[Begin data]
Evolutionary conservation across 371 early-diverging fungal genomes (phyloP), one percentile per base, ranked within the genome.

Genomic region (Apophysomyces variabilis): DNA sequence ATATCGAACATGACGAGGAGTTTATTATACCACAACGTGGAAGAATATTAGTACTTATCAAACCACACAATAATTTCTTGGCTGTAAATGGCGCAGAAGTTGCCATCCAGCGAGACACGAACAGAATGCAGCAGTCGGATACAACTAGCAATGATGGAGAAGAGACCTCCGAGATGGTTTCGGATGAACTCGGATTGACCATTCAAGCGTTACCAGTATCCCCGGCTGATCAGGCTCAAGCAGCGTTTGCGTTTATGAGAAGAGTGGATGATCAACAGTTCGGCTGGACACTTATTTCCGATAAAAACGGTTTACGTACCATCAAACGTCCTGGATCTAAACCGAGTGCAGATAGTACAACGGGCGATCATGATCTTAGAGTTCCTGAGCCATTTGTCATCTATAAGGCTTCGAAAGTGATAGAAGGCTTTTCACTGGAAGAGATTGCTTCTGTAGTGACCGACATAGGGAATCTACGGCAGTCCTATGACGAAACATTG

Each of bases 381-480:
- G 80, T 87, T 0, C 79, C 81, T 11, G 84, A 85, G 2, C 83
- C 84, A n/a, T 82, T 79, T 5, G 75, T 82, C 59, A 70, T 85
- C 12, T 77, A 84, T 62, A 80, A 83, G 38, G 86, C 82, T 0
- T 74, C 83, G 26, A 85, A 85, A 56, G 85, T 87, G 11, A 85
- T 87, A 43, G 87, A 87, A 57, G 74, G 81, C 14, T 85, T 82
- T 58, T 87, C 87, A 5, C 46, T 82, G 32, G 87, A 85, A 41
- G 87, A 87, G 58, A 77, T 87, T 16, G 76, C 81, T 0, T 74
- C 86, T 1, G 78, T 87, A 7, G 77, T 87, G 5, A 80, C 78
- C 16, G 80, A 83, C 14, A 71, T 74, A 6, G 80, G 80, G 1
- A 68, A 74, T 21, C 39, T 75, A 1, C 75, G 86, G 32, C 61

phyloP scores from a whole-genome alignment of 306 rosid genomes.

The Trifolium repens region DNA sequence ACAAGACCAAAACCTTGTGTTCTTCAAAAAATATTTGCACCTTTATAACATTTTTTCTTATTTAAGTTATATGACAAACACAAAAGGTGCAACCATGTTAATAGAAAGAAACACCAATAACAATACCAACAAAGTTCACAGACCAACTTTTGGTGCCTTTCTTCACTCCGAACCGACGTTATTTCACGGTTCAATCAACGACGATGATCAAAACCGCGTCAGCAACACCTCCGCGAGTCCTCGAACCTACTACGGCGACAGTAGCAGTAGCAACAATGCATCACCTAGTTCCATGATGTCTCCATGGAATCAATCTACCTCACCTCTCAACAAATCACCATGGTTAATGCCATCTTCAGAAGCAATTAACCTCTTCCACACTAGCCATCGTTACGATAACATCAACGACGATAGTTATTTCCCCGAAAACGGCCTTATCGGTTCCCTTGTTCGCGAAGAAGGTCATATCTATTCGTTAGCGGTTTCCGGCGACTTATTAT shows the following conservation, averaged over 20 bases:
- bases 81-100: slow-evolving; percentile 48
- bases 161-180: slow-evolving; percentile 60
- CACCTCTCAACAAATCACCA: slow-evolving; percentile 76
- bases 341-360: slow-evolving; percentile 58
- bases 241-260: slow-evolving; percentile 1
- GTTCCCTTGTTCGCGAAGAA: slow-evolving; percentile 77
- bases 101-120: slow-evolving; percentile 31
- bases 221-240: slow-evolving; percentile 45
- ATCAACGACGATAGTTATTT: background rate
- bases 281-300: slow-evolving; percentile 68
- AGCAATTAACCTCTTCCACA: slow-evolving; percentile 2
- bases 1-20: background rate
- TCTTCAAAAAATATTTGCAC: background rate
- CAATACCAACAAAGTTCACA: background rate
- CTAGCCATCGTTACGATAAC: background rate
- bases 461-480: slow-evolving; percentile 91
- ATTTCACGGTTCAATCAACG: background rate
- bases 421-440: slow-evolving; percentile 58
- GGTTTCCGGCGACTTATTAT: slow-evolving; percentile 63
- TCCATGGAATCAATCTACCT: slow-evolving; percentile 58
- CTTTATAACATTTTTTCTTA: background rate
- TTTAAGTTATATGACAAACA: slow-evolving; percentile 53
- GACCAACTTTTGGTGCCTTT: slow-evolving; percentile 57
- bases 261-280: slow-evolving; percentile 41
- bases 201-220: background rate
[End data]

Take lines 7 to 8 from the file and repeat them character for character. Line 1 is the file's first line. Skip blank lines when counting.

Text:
- T 74, C 83, G 26, A 85, A 85, A 56, G 85, T 87, G 11, A 85
- T 87, A 43, G 87, A 87, A 57, G 74, G 81, C 14, T 85, T 82